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Hazardous waste management

As a university, we have a legal responsibility to ensure that we produce, store, transport and dispose of our business waste without harming the environment. This “duty of care” has no time limit. We are specifically responsible for our waste from when we produce it until we have transferred it to an authorized person for disposal.

To comply with the UCLM Procedures, the University must ensure that all waste is stored in such a way as to prevent escape or leakage whilst on site, in transit or in storage.

The UCLM hazardous waste procedures outlines how hazardous waste should be managed and disposed of from UCLM premises at all campuses. Waste is defined as hazardous if it is classified as hazardous in the European Waste Catalogue (EWC or List of Wastes). Generally, waste is hazardous if it, or the materials or substances it contains, are harmful to human health or the environment. Examples of Hazardous Wastes produced by the UCLM include:

  • Chemical and solvents: Waste chemicals which have the properties of toxicity, flammability, reactivity or corrosivity are considered hazardous wastes. These chemicals must be isolated from solid (normal trash) waste and properly containerized and labeled for disposition.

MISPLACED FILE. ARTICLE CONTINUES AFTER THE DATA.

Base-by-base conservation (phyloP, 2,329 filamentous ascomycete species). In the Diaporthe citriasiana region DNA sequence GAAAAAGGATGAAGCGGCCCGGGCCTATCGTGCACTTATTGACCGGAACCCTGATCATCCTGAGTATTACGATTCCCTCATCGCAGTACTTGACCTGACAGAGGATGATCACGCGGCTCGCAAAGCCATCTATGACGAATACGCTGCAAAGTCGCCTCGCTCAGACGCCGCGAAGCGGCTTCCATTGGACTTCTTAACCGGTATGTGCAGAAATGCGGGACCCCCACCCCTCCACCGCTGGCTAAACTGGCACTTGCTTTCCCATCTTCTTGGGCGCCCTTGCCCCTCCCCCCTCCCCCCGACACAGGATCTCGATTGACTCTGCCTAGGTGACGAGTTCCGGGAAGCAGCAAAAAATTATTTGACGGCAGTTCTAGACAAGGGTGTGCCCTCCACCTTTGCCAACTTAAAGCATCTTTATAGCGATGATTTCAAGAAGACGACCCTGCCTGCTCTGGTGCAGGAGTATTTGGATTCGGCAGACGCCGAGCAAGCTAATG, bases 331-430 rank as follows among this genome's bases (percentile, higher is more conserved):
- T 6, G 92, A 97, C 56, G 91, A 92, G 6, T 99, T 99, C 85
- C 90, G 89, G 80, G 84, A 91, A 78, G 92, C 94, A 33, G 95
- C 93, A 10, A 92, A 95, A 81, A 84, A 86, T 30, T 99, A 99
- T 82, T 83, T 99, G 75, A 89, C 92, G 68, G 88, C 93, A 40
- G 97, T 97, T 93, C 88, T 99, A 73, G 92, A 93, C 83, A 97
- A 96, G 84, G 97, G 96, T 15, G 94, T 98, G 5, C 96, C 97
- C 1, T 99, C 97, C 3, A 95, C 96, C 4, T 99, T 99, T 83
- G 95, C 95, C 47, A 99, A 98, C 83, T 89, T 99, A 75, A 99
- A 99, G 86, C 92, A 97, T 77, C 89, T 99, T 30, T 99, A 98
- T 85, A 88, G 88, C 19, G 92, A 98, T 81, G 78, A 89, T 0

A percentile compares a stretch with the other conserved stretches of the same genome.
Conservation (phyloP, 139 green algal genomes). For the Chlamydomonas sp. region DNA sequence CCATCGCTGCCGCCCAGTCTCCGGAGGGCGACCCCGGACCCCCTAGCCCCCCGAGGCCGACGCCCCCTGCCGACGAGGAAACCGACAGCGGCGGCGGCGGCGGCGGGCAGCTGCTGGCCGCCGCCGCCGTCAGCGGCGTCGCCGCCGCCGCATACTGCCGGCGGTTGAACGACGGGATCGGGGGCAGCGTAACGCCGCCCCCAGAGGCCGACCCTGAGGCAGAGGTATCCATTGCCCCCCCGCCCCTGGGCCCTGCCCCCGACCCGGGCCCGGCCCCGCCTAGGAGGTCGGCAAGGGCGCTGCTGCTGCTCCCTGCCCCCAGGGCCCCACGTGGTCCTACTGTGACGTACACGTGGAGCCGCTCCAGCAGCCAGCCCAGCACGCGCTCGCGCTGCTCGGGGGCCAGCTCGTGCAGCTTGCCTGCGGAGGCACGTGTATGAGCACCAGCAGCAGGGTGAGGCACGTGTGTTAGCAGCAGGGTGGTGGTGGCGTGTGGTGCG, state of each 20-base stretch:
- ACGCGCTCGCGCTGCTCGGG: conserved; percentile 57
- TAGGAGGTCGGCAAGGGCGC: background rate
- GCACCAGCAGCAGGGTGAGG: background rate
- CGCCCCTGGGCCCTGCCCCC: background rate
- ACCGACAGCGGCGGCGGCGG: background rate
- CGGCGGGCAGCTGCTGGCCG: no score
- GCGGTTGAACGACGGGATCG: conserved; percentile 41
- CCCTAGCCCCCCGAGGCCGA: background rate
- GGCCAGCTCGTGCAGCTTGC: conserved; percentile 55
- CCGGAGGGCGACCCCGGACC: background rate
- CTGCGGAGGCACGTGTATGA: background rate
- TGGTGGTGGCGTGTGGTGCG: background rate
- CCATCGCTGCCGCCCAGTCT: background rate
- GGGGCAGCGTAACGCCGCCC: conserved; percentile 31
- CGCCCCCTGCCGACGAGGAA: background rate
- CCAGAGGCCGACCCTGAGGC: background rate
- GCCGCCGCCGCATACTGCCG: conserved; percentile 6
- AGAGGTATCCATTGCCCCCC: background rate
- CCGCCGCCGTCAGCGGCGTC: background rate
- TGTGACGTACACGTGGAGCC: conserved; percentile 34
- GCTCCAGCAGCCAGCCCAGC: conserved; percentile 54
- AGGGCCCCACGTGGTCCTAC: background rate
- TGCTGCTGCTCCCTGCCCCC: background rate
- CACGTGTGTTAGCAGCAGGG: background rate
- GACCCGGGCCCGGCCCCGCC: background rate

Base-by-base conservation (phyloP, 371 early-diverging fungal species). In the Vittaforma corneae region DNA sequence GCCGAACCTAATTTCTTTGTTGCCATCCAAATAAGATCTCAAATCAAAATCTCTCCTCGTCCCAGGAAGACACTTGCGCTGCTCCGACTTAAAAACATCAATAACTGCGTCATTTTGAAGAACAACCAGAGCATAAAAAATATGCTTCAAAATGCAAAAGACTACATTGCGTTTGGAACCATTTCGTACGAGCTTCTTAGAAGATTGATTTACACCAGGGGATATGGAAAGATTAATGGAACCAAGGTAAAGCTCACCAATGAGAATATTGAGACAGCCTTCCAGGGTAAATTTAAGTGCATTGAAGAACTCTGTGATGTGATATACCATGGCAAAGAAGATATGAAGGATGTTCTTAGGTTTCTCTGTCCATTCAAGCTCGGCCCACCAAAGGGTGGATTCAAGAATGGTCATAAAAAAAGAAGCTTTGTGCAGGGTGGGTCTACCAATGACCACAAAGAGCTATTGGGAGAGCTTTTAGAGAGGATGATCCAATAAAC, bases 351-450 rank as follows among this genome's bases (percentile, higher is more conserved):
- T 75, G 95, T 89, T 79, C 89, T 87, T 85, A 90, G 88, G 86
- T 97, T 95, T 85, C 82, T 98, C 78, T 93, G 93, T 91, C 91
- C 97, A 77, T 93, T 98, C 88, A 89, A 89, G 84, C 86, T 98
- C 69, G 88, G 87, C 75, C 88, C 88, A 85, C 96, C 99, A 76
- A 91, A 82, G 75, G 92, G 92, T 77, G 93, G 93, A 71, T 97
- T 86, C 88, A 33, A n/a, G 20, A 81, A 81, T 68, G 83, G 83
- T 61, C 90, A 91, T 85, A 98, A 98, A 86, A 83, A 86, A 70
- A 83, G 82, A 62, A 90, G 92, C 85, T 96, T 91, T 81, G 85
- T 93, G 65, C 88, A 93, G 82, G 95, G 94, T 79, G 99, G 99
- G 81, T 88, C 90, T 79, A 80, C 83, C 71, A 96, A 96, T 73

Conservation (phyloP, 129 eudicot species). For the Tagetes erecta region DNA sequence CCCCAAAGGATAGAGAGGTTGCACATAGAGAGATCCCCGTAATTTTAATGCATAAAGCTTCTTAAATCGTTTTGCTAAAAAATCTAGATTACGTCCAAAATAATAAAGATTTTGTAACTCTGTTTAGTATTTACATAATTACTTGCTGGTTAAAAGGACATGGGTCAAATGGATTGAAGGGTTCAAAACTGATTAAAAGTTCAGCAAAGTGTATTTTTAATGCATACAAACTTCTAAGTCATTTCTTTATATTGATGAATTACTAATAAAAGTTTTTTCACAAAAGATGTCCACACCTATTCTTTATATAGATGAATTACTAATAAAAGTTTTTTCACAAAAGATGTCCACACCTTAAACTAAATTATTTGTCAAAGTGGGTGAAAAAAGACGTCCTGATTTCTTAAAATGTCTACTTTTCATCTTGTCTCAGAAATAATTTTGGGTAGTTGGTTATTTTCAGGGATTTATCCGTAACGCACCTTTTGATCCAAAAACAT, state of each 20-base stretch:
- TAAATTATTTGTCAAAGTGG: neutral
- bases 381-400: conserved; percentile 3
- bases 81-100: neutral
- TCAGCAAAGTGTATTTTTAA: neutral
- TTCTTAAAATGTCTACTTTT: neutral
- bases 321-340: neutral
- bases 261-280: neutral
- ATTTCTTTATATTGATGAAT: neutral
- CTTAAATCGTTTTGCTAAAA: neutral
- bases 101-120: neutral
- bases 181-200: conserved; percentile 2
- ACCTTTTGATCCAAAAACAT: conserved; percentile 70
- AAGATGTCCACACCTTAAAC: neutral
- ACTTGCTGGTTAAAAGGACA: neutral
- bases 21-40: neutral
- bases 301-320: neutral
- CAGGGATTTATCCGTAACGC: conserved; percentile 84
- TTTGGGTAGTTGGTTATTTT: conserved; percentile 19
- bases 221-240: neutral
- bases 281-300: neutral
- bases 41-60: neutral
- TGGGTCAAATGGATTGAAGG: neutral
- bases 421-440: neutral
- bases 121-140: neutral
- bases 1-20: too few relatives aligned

• Batteries
  • Printer cartridges
  • Infectious: Any potentially contaminated sharps; human and animal blood samples, blood products, other body fluids, tissues, and organs are all considered biological and infectious materials. These materials should be isolated from the general wastes and discarded directly into labeled containers which identify them as such.
  • Etc.

Wherever practicable, waste hierarchy principles must be adopted in order to minimize the quantities of hazardous waste generated. This includes assessing during the procurement of materials/goods/equipment how hazardous waste might subsequently be produced, and how it will be disposed of.